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OFCCP Issues New Pay Equity Audits Directive

March 19, 2022

By Anthony Kaylin, courtesy of SBAM Approved Partner ASE

On the Ides of March and Equal Pay Day, OFCCP issued their new pay equity directive (Directive 2022-01). The purpose of the directive is to provide guidance on how OFCCP will evaluate federal contractors’ compliance with pay equity audit obligations and clarify OFCCP’s authority to access and review pay equity audits conducted pursuant to 41 CFR 60-2.17(b)(3). 

As OFCCP points out, a Directive is intended to provide guidance to OFCCP staff and/or federal contractors on enforcement and compliance policy or procedures. A Directive does not change the laws and/or regulations governing OFCCP’s programs and does not establish any legally enforceable rights or obligations. The contents of the Directive do not have the force and effect of law and are not meant to bind the public in any way. The Directive is intended to provide clarity to the public regarding existing requirements under the law or agency policies.

Yet they do in practice.  There are cases that the Department of Labor’s Solicitor’s Office has tried to enforce failure to provide documentation as discussed in directives.

Under OFCCP’s regulations as provided in 41 CFR 60-2.17(b)(3), federal contractors are required to conduct an in-depth analysis of their employment processes to determine whether there are gender-, race-, or ethnicity-based disparities.  But these regulations also state that at a minimum the contractor must evaluate “(b) compensation system(s) to determine whether there are gender-, race-, or ethnicity-based disparities.”  However, it appears that over the past 50 years the OFCCP may not have interpreted the term “evaluation” to be in depth or by regression or other means.  In fact, the term “evaluation” has never been defined.  Timing of the evaluations is assumed yearly at minimum – but may not be.

John Fox, President & Partner of Fox, Wang, & Morgan P.C, in a statement to ASE discusses that 41 CFR 60-2.17(b) only requires the contractor only to “evaluate” compensation systems.   John states, “OFCCP cannot enforce that section, as a matter of law, because it is too vague to be enforced pursuant to the Administrative Procedure Act.  Moreover, OFCCP has a ‘longstanding practice’ (that is legally significant pursuant to the APA) to accept pabulum from contractors in audit, including an ‘evaluation’ as simple as: ‘We have an employee complaint system and investigate all employee complaints.’”

David Cohen, founder and President of DCI Consulting, in a response to questions from ASE also states that “[t]o be clear, the regulations do not prescribe a specific method or analysis needed to comply with 60-2.17(b).  In fact, when OFCCP made substantive changes to the regulation in 2000, OFCCP stated, ‘contractors have the ability to choose a type of compensation analysis that will determine whether there are gender-,race-, or ethnicity-based disparities.’  Therefore, the regulations allow contractors to determine an appropriate evaluation that fits its needs.  If OFCCP wants to prescribe a specific method or analysis, it should go through the normal rulemaking process and seek public comment.”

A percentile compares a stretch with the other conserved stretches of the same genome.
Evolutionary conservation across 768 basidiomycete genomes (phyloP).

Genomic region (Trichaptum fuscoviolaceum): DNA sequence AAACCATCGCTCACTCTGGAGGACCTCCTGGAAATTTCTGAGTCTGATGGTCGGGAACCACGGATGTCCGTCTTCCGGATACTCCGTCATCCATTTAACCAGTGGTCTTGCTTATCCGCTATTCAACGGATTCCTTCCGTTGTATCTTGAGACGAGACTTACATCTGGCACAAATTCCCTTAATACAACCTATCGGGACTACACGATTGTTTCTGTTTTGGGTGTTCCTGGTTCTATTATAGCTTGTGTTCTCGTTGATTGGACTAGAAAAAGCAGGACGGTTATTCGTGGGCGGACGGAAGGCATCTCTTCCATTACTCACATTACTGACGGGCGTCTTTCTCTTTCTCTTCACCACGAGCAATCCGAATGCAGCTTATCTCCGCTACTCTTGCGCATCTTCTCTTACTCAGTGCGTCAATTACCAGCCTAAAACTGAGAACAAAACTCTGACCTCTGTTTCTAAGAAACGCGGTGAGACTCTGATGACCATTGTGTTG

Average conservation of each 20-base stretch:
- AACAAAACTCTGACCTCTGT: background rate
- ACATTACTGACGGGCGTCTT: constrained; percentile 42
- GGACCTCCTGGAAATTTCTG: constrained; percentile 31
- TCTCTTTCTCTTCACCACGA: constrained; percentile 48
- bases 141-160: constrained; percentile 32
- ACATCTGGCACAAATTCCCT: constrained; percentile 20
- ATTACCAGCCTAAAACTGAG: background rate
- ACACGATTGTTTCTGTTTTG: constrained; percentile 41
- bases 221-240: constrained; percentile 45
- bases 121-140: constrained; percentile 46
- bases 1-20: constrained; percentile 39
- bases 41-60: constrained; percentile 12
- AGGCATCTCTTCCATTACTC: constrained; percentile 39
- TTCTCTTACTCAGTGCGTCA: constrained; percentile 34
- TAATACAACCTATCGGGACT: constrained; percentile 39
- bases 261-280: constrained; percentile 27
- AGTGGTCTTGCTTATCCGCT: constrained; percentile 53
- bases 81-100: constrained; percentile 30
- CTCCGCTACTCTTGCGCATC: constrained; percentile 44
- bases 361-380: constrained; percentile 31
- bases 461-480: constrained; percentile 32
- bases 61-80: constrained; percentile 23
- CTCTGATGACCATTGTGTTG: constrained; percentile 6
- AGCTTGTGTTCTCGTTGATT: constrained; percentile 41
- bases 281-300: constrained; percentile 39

Interestingly enough, the new Directive also does not provide much guidance as to how OFCCP will conduct its pay analysis citing  Directive 2018-05, which basically stated that an analysis will be conducted using various tools without identifying any specific or consistent approach to the analysis.  Therefore, by asking for the contractor’s analysis, it could conceivably bypass its own analysis and cite the contractor based on their analysis and data. 

Or can they?  OFCCP has tried many times in the past.  As they correctly point out in the Directive, any analysis done specifically for an audit does not have either attorney/client privilege or work product protection. Directive 2022-1 states “[w]here OFCCP identifies potential pay concerns, contractor transparency in providing to OFCCP the pay equity audits conducted to comply with OFCCP regulations enables OFCCP to accomplish its work more efficiently by understanding the contractor’s analysis of its pay.”  OFCCP regulations at 41 CFR 60-1.43 require contractors to permit OFCCP access to its records during an OFCCP compliance evaluation or complaint investigation.   Therefore, they may be entitled to any analysis conducted on behalf of a contractor in preparation for an audit.  It is a court case waiting to happen.

Therefore, given the new Directive and the uncertainty of its application, contractors conducting any pay equity analysis should do so without thought of any audit being conducted and have the attorney request it to be completed.  Further, no mention of compensation analysis should be found in any of the AAPs.  In this way, the contractor can argue with more force that the pay equity analysis was conducted under privilege, not for submission to a third party.  Finally, if an evaluation must be provided, it could be a simple one-page document summary identify results and factors to conduct the analysis.  Whether this approach is practical will only be determined down the road.

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